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Our Rainbow After the Storm: Giving Birth After the Loss of Our Baby Girl
by Jasmine Sheffield
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October 12, 2020

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Our Rainbow After the Storm: Giving Birth After the Loss of Our Baby Girl

Jasmine and Aliyah, pregnant with Cali )Photo courtesy of Debbie Ringle Photography)
Jasmine and Aliyah, pregnant with Cali Rose (Photo courtesy of Debbie Ringle Photography)

I was familiar with the challenges women had with getting pregnant, but the issues associated with maternal health care were not as evident. The multitude of health risks that can become present during pregnancy was not well known to me.

In the third trimester of my second pregnancy, I began to experience extreme swelling and discomfort, not like the typically swollen feet at the end of the day. But swelling that spread from my ankles to my knees. My fingers to my wrist, and finally in my face — for weeks.

It wasn’t until my complaints to my doctor went ignored did I understand how Black women face racial disparities in maternal healthcare. How Black women go unheard, or are written off as not knowing their own bodies.  Not only was I ignored by my OBGYN, but I was ignored by two others as well. After prodding my swollen calves, I was told the swelling was “normal.”  

Due to the misdiagnosis, we lost our baby girl, and I was near death.

On January 1, 2018 — I should have been enjoying my black-eyed peas and cabbage. Instead, I was rushed to the emergency room after waking to an extreme headache and vaginal bleeding. They couldn’t find my baby’s heartbeat, and the words, “that’s the mother’s heartbeat” are still clear in my mind. They are words I would never wish any pregnant woman to hear.

We lost our baby girl, Cali Rose.

The rest of the day, although vivid in my memory, was a blur. I later learned the swelling I complained to my doctor about, the swelling I was told was normal was actually evidence of pre-eclampsia. The swelling was an outward sign of what was going on in my body. My blood pressure had been slowly increasing with each visit to the doctor. Due to the misdiagnosis, we lost our baby girl, and I was near death.

After leaving the hospital, I faced a storm like no other — random outbursts of ugly crying, sleepless nights, deep sorrow, regret, loneliness. Oh, and physical pain, my body had to heal from the emergency c-section.

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I had to take the days, weeks, and months that followed one second at a time. I couldn’t focus on much more than that. My plate was too full with all of the emotions. This was different for me because I was the one who liked to be in control of everything.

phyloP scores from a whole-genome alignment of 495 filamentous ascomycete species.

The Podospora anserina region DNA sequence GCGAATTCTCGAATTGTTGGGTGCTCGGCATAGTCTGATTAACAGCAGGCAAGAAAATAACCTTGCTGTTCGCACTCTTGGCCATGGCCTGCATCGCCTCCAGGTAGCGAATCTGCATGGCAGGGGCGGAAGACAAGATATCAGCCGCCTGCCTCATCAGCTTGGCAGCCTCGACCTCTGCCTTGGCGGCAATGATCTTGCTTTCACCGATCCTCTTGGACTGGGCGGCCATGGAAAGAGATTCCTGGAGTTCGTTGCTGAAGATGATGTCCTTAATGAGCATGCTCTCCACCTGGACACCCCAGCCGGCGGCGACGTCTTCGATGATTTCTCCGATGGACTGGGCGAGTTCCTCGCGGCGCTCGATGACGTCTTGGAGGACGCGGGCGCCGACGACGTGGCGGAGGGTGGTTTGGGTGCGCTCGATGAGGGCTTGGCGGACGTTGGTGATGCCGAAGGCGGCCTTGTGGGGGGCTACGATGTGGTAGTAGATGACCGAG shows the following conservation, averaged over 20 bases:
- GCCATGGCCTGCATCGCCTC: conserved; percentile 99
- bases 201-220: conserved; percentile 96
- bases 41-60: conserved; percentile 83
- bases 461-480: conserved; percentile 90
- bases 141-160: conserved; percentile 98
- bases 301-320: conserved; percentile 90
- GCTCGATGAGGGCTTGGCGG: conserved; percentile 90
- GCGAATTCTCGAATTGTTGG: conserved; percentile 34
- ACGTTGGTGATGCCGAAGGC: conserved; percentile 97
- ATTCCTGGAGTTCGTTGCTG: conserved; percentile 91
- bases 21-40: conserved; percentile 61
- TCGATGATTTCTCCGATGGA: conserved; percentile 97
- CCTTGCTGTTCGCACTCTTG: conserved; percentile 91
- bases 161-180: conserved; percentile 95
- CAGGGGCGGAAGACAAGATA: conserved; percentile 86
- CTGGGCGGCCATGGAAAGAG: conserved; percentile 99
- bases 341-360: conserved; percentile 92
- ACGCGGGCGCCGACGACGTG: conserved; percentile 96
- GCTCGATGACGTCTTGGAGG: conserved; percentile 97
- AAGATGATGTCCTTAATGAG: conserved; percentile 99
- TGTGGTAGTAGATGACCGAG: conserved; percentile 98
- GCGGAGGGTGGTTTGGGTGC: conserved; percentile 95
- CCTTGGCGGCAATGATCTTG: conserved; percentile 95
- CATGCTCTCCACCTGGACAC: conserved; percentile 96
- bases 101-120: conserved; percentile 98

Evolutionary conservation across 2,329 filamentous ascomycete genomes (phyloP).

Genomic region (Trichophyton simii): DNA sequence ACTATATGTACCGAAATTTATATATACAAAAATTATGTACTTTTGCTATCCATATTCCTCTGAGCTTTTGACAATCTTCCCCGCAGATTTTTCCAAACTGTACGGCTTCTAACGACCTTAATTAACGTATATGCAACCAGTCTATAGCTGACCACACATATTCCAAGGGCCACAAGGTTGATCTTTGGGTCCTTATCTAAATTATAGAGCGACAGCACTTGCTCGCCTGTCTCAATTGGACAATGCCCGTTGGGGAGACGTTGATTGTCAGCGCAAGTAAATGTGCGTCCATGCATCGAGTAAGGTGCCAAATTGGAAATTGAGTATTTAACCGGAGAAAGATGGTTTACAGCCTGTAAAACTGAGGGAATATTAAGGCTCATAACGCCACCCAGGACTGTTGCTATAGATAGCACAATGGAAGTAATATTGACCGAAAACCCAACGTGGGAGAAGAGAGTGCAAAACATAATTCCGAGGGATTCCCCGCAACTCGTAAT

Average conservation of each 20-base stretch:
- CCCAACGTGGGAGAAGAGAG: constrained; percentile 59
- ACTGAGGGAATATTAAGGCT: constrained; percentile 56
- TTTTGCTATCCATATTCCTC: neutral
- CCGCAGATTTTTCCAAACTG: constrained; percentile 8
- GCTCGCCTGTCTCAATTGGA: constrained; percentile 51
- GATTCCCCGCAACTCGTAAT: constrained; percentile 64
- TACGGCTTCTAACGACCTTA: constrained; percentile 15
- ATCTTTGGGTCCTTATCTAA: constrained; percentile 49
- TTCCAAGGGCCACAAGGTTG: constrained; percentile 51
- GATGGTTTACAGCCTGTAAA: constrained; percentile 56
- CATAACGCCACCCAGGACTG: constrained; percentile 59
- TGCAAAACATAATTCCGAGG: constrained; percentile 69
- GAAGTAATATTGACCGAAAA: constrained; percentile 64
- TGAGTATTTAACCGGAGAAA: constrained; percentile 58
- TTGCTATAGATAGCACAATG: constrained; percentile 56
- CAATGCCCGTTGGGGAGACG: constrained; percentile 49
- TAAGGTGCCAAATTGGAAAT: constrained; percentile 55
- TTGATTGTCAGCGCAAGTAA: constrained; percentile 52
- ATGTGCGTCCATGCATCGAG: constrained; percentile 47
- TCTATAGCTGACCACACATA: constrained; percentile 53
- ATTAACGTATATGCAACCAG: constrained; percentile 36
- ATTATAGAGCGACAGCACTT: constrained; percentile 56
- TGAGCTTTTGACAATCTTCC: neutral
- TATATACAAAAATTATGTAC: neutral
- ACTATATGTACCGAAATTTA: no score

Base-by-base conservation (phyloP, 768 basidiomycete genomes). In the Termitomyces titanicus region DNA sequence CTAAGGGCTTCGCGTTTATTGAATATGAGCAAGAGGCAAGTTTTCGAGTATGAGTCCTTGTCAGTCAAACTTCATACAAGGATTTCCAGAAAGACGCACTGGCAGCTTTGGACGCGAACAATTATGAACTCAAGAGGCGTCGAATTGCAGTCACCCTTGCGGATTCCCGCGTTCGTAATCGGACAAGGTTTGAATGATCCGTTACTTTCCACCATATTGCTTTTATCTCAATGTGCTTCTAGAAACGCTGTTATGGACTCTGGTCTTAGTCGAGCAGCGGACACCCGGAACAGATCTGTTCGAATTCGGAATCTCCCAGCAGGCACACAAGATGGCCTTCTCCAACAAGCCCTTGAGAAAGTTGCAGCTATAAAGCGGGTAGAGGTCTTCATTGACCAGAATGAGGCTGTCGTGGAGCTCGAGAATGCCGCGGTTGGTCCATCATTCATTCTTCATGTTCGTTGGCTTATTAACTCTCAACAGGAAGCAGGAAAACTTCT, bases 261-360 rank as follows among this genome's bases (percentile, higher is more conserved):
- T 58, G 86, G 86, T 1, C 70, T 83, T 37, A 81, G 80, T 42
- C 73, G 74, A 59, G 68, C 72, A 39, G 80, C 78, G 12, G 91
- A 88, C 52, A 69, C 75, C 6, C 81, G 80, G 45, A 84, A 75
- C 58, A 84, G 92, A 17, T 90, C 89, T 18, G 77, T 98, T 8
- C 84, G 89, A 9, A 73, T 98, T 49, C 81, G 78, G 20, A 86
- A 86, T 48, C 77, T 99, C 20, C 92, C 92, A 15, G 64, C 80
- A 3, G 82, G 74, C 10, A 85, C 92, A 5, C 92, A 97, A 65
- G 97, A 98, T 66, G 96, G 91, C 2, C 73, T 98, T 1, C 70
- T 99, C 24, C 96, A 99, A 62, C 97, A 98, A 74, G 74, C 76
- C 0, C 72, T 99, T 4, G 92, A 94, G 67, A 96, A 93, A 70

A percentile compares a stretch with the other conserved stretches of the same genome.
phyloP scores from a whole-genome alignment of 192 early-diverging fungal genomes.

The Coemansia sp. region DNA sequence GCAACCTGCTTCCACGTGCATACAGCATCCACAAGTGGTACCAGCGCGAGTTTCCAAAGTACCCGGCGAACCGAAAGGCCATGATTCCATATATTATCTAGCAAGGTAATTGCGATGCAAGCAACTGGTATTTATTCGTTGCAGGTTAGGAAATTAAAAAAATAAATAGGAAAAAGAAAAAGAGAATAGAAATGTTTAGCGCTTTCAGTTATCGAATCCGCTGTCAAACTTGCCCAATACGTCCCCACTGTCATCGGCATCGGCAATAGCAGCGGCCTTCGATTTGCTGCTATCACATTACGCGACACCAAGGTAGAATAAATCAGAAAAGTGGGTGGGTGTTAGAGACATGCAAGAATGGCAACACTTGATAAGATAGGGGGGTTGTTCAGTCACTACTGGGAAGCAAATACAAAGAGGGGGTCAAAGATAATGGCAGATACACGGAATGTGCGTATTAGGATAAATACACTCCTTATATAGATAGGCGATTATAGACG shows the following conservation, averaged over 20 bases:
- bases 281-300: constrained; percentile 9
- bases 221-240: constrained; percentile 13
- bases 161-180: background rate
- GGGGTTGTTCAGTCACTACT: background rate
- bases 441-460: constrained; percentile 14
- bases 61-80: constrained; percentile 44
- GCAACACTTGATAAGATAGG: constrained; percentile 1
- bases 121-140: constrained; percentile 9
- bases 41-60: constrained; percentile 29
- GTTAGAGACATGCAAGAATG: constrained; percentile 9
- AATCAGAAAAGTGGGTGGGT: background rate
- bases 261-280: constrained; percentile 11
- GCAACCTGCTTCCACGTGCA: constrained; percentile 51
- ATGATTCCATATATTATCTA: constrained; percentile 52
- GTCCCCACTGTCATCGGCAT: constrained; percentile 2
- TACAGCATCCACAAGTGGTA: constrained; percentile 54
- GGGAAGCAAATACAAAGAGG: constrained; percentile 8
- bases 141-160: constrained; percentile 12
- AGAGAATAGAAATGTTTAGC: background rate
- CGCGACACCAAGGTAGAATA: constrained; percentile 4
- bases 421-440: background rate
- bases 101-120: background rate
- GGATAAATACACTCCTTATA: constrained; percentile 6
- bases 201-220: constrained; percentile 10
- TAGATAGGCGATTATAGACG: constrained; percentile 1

Jasmine and "Bow" (Photo courtesy of Grandma Harris)
Jasmine and “Bow” (Photo courtesy of Grandma Harris)

I was the epitome of a ‘strong Black woman.’

It took losing Cali Rose for me to realize I needed to be gentle with myself. I learned it was okay not to be strong. I could just be me-filled with a full spectrum of varied emotions.

My faith grew stronger, and I turned to self-care in every form imaginable. I ended my high-stress consulting business,  journaled, and practiced yoga regularly.  I also changed my diet and gave up meat to help with the aftermath of pre-eclampsia.   

A little over a year and, just as the fog began to clear, I learned we were pregnant with our “Rainbow baby.” We decided not to publicly share the news, instead choosing to wait it out to ensure all would be well. All was well, and on January 1, 2020, I gave birth to our beautiful baby boy, Langston Lamar, affectionately known as “Bow”-short for Rainbow. 

It took losing Cali Rose for me to realize I needed to be gentle with myself. I learned it was okay not to be strong.

Shared birthday (Photo courtesy of Grandma Harris)
Shared birthday celebration for Bow and Cali Rose (Photo courtesy of Grandma Harris)

The date I thought would forever bring me sorrow now brings me joy. The grief hasn’t ended with his birth, though. There are still moments, days, even when I feel overwhelmed with emotion, but those moments and days are fewer and further between.

As we hit milestones with Bow, I think about what they would have been like with Cali — his dimpled smile, calm laughter, and humming his way to sleep. Would Cali have had a personality like her sister, or be as sweet as her brother? Only God knows.

I continuously remind myself we are fortunate to be blessed with a “Rainbow baby” because I know some women are still suffering through their storm —waiting on their Rainbow.

I pray the disparities in Black maternal health care receive the attention it deserves, and that Black mamas won’t have to suffer the heartache of losing a baby, or families the loss of a mama. Until then, any of my family or friends who share their exciting pregnancy news receive constant check-ins from me to make sure they are okay and to know they have an advocate in their corner.  

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